Published on December 20th, 2019 | by Michael Barnard0
100% WWS Part 1: Jacobson’s New Study Displaces 99.7% Fossil Energy With Massive Savings
December 20th, 2019 by Michael Barnard
A small handful of years ago, Mark Z. Jacobson, Mark A. Delucchi and the team in Stanford released a study showing the electrical generation mix for 139 countries worldwide using wind, water, and solar (WWS), along with a few hangers-on. The usual suspects were up in arms immediately, as nuclear and carbon capture and sequestration were noticeably absent from the mix. 21 of them wrote a critique and fireworks ensued.
Well, expect more fireworks.
Jacobson and team have just released a new study covering 143 countries representing 99.7% of fossil fuel CO2 emissions. It’s an update and maintains the mix of technologies, omitting nuclear and CCS. Expect more pushback from people who don’t accept the empirical realities related to those technologies. My assessment of various aspects of the report will be broken down into three chunks of roughly equal size around specific subsets of the topic. The first covers the economics. The second covers interesting edge elements of storage and transmission, highlighting the inherently conservative approach the study takes in its projections. The third covers a couple of elements of the ongoing PR war over our necessary transformation away from fossil fuels and the inevitable dominance of renewables.
This study comes out after the UN IPCC 1.5 degree Celsius reports, and along with the GND, that means it reflects 2030 targets more explicitly, with at least 80% WWS by that point. Fossil fuel lobbyists continue to appear in droves at climate conferences globally, spreading delays. Certainly COP25 ended poorly, in large part due to their ongoing efforts to create uncertainty and doubt where there is none.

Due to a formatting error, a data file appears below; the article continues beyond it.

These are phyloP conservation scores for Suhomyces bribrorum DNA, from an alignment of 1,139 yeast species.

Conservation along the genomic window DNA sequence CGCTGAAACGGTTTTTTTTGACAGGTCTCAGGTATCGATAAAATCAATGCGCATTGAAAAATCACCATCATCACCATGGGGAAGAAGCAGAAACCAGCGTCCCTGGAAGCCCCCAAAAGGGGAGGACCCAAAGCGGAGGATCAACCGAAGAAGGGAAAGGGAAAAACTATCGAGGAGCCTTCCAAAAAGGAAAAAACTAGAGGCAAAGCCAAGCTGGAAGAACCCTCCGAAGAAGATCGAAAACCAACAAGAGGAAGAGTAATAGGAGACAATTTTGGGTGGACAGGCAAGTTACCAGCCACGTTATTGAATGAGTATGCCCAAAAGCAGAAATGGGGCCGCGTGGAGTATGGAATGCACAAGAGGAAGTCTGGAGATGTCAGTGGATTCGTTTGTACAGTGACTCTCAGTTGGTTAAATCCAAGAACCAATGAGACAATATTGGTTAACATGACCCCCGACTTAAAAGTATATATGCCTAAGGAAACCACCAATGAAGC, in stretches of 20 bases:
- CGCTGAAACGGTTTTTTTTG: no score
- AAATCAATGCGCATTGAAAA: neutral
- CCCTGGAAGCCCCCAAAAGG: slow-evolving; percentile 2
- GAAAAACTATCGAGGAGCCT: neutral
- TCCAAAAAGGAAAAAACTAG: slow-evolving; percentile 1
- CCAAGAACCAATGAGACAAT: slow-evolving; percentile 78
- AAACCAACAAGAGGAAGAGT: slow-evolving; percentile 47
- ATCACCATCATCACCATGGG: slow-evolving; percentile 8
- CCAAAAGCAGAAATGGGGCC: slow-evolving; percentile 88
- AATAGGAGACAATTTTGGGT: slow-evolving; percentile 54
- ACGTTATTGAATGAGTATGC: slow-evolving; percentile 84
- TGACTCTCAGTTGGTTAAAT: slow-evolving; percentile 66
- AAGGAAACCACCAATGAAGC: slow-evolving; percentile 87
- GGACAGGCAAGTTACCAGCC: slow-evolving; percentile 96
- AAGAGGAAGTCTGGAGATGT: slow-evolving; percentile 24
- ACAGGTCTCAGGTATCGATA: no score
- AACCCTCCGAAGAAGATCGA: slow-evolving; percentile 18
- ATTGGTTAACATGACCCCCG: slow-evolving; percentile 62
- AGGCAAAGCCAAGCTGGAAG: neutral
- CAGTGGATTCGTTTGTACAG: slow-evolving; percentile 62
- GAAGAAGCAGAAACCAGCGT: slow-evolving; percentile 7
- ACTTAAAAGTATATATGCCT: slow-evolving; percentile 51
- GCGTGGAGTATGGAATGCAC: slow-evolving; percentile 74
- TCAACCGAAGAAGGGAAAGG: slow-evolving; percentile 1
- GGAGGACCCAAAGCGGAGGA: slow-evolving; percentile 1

The approach I’ll take is to pull out specific quotes from the report and tear them apart a bit, providing context and what additional insights and color I’m able to. All quotes, unless otherwise stated, are from the newly published study.
“WWS reduces end-use energy by 57.1%, aggregate private energy costs from $17.7 to $6.8 26 trillion/yr (61%), and aggregate social (private plus health plus climate) costs from $76.1 to $6.8 trillion/yr (91%) at a present value capital cost of ~$73 trillion. […] 38.3 percentage points are due to the efficiency of using WWS electricity over combustion; 12.1 percentage points are due to eliminating energy in the mining, transporting, and refining of fossil fuels; and 6.6 percentage points are due to end-use energy efficiency improvements and reduced energy use beyond those in BAU.”
This pulls together text from early in the report with text from later. Let’s start with the end-use energy reduction portion of this and one of CleanTechnica’s favorite diagrams, possibly the most repeated image that isn’t a Tesla, LLNL’s energy flows.
The important point that this graphic makes is that we throw away a lot of energy as we pull primary energy into our energy ecosystem, convert it to secondary forms of energy and then either use the entirety of the energy in energy services (lower right box) or rejected energy (upper right box). The majority of the rejected energy is from waste heat from combustion. Jacobson’s methodology is simply to eliminate the waste heat, limit the inefficiencies to the much smaller ones associated with renewable energy generation of electricity, transmission and use. He and his team have a transparent calculation for what total demand will be in 2050 based on this, and it’s much, much smaller than current total energy for our economies world wide.